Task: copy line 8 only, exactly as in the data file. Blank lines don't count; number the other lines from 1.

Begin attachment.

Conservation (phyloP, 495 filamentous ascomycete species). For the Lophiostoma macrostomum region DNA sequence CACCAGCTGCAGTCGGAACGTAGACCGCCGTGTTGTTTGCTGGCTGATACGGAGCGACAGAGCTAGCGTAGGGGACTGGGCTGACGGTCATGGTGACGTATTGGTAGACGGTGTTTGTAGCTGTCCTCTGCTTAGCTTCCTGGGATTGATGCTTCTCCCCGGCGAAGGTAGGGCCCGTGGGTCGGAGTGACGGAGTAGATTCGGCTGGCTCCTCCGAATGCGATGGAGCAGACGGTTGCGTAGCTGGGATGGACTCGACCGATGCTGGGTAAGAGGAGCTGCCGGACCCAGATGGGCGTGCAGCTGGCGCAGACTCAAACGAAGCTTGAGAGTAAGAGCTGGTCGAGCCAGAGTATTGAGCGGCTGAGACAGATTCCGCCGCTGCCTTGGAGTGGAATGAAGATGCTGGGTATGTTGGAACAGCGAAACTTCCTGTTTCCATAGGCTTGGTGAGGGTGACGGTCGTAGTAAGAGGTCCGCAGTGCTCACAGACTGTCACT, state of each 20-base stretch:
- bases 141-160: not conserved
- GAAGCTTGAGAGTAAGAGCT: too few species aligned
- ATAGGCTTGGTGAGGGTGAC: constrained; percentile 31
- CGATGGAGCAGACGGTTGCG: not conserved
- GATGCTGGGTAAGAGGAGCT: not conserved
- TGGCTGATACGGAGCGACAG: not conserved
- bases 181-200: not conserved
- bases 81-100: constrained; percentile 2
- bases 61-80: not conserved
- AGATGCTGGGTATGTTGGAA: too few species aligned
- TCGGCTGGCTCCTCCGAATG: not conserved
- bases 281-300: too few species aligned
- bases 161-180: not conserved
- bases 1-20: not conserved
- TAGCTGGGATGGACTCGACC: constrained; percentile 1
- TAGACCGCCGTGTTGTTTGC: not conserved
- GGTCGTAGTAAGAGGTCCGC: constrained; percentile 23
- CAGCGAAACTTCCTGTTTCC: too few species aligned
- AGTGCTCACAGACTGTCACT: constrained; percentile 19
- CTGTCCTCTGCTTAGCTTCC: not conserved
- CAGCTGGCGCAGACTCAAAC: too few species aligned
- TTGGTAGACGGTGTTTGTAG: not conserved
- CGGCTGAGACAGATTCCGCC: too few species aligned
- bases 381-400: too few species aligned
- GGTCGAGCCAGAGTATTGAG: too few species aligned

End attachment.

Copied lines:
- bases 181-200: not conserved